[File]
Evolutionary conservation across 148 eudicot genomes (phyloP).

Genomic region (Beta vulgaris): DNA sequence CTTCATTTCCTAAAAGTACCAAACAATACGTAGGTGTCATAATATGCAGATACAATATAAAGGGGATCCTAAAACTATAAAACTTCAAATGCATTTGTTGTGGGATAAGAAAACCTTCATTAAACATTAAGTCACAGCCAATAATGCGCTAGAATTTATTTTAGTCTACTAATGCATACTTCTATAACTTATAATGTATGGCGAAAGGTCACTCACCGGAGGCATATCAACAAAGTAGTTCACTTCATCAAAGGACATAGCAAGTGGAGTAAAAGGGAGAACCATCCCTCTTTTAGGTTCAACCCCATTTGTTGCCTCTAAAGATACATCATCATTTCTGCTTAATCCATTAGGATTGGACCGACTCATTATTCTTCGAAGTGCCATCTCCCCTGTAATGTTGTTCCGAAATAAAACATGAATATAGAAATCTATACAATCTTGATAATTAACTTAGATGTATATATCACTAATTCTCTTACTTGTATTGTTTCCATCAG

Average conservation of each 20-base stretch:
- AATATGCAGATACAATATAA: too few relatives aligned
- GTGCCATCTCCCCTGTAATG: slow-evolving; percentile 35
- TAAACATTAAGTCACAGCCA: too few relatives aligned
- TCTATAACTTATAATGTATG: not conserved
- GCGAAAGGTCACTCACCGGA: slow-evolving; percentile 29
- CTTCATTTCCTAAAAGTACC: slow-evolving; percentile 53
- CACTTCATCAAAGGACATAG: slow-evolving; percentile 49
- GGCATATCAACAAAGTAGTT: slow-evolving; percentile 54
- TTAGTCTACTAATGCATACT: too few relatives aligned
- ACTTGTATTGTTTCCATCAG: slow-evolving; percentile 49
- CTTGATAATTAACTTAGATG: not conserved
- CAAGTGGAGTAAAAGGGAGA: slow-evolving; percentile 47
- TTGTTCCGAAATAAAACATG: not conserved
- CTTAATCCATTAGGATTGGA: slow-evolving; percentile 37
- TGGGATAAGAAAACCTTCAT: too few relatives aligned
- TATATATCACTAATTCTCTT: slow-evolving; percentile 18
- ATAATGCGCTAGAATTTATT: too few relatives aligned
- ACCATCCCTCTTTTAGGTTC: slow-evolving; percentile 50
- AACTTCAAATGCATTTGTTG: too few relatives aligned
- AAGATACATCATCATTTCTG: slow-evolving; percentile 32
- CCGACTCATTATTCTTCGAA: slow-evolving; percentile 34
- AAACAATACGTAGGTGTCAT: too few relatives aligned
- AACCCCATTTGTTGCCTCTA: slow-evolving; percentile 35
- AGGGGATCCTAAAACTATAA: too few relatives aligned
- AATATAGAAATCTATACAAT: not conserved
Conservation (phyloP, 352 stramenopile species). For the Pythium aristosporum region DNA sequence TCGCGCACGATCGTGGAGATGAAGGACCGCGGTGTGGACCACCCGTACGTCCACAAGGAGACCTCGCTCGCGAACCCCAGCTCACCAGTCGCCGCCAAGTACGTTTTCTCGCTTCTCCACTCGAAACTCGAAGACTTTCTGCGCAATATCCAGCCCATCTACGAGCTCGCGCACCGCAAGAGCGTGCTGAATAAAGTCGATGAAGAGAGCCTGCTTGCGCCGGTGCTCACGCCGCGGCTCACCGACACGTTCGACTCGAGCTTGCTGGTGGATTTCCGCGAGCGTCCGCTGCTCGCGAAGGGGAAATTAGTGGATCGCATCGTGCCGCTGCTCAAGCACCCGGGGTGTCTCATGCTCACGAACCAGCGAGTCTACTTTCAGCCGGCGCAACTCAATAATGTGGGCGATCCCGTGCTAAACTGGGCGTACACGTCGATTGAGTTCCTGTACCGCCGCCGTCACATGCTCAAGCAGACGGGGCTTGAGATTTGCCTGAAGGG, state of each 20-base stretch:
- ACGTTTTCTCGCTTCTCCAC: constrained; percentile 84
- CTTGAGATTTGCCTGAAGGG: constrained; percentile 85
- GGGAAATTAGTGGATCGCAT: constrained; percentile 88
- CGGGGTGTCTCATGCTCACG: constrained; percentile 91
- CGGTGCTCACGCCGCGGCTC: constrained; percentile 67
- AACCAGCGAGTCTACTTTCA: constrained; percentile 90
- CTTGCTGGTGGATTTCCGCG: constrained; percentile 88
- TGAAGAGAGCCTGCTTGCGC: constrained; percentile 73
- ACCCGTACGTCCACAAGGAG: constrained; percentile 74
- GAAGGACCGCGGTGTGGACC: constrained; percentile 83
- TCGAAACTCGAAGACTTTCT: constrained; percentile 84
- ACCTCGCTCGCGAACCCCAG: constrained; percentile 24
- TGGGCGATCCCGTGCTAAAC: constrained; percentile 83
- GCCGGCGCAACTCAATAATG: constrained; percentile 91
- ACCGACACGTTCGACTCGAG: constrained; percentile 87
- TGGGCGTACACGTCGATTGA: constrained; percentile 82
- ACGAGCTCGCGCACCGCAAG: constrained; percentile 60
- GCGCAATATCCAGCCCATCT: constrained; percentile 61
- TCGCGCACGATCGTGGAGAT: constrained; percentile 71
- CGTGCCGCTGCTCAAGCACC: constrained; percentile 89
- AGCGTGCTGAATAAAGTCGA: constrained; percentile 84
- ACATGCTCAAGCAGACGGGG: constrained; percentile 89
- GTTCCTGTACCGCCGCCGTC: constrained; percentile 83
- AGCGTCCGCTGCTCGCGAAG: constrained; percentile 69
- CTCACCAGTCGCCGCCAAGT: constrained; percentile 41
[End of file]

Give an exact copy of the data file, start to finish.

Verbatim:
Evolutionary conservation across 148 eudicot genomes (phyloP).

Genomic region (Beta vulgaris): DNA sequence CTTCATTTCCTAAAAGTACCAAACAATACGTAGGTGTCATAATATGCAGATACAATATAAAGGGGATCCTAAAACTATAAAACTTCAAATGCATTTGTTGTGGGATAAGAAAACCTTCATTAAACATTAAGTCACAGCCAATAATGCGCTAGAATTTATTTTAGTCTACTAATGCATACTTCTATAACTTATAATGTATGGCGAAAGGTCACTCACCGGAGGCATATCAACAAAGTAGTTCACTTCATCAAAGGACATAGCAAGTGGAGTAAAAGGGAGAACCATCCCTCTTTTAGGTTCAACCCCATTTGTTGCCTCTAAAGATACATCATCATTTCTGCTTAATCCATTAGGATTGGACCGACTCATTATTCTTCGAAGTGCCATCTCCCCTGTAATGTTGTTCCGAAATAAAACATGAATATAGAAATCTATACAATCTTGATAATTAACTTAGATGTATATATCACTAATTCTCTTACTTGTATTGTTTCCATCAG

Average conservation of each 20-base stretch:
- AATATGCAGATACAATATAA: too few relatives aligned
- GTGCCATCTCCCCTGTAATG: slow-evolving; percentile 35
- TAAACATTAAGTCACAGCCA: too few relatives aligned
- TCTATAACTTATAATGTATG: not conserved
- GCGAAAGGTCACTCACCGGA: slow-evolving; percentile 29
- CTTCATTTCCTAAAAGTACC: slow-evolving; percentile 53
- CACTTCATCAAAGGACATAG: slow-evolving; percentile 49
- GGCATATCAACAAAGTAGTT: slow-evolving; percentile 54
- TTAGTCTACTAATGCATACT: too few relatives aligned
- ACTTGTATTGTTTCCATCAG: slow-evolving; percentile 49
- CTTGATAATTAACTTAGATG: not conserved
- CAAGTGGAGTAAAAGGGAGA: slow-evolving; percentile 47
- TTGTTCCGAAATAAAACATG: not conserved
- CTTAATCCATTAGGATTGGA: slow-evolving; percentile 37
- TGGGATAAGAAAACCTTCAT: too few relatives aligned
- TATATATCACTAATTCTCTT: slow-evolving; percentile 18
- ATAATGCGCTAGAATTTATT: too few relatives aligned
- ACCATCCCTCTTTTAGGTTC: slow-evolving; percentile 50
- AACTTCAAATGCATTTGTTG: too few relatives aligned
- AAGATACATCATCATTTCTG: slow-evolving; percentile 32
- CCGACTCATTATTCTTCGAA: slow-evolving; percentile 34
- AAACAATACGTAGGTGTCAT: too few relatives aligned
- AACCCCATTTGTTGCCTCTA: slow-evolving; percentile 35
- AGGGGATCCTAAAACTATAA: too few relatives aligned
- AATATAGAAATCTATACAAT: not conserved
Conservation (phyloP, 352 stramenopile species). For the Pythium aristosporum region DNA sequence TCGCGCACGATCGTGGAGATGAAGGACCGCGGTGTGGACCACCCGTACGTCCACAAGGAGACCTCGCTCGCGAACCCCAGCTCACCAGTCGCCGCCAAGTACGTTTTCTCGCTTCTCCACTCGAAACTCGAAGACTTTCTGCGCAATATCCAGCCCATCTACGAGCTCGCGCACCGCAAGAGCGTGCTGAATAAAGTCGATGAAGAGAGCCTGCTTGCGCCGGTGCTCACGCCGCGGCTCACCGACACGTTCGACTCGAGCTTGCTGGTGGATTTCCGCGAGCGTCCGCTGCTCGCGAAGGGGAAATTAGTGGATCGCATCGTGCCGCTGCTCAAGCACCCGGGGTGTCTCATGCTCACGAACCAGCGAGTCTACTTTCAGCCGGCGCAACTCAATAATGTGGGCGATCCCGTGCTAAACTGGGCGTACACGTCGATTGAGTTCCTGTACCGCCGCCGTCACATGCTCAAGCAGACGGGGCTTGAGATTTGCCTGAAGGG, state of each 20-base stretch:
- ACGTTTTCTCGCTTCTCCAC: constrained; percentile 84
- CTTGAGATTTGCCTGAAGGG: constrained; percentile 85
- GGGAAATTAGTGGATCGCAT: constrained; percentile 88
- CGGGGTGTCTCATGCTCACG: constrained; percentile 91
- CGGTGCTCACGCCGCGGCTC: constrained; percentile 67
- AACCAGCGAGTCTACTTTCA: constrained; percentile 90
- CTTGCTGGTGGATTTCCGCG: constrained; percentile 88
- TGAAGAGAGCCTGCTTGCGC: constrained; percentile 73
- ACCCGTACGTCCACAAGGAG: constrained; percentile 74
- GAAGGACCGCGGTGTGGACC: constrained; percentile 83
- TCGAAACTCGAAGACTTTCT: constrained; percentile 84
- ACCTCGCTCGCGAACCCCAG: constrained; percentile 24
- TGGGCGATCCCGTGCTAAAC: constrained; percentile 83
- GCCGGCGCAACTCAATAATG: constrained; percentile 91
- ACCGACACGTTCGACTCGAG: constrained; percentile 87
- TGGGCGTACACGTCGATTGA: constrained; percentile 82
- ACGAGCTCGCGCACCGCAAG: constrained; percentile 60
- GCGCAATATCCAGCCCATCT: constrained; percentile 61
- TCGCGCACGATCGTGGAGAT: constrained; percentile 71
- CGTGCCGCTGCTCAAGCACC: constrained; percentile 89
- AGCGTGCTGAATAAAGTCGA: constrained; percentile 84
- ACATGCTCAAGCAGACGGGG: constrained; percentile 89
- GTTCCTGTACCGCCGCCGTC: constrained; percentile 83
- AGCGTCCGCTGCTCGCGAAG: constrained; percentile 69
- CTCACCAGTCGCCGCCAAGT: constrained; percentile 41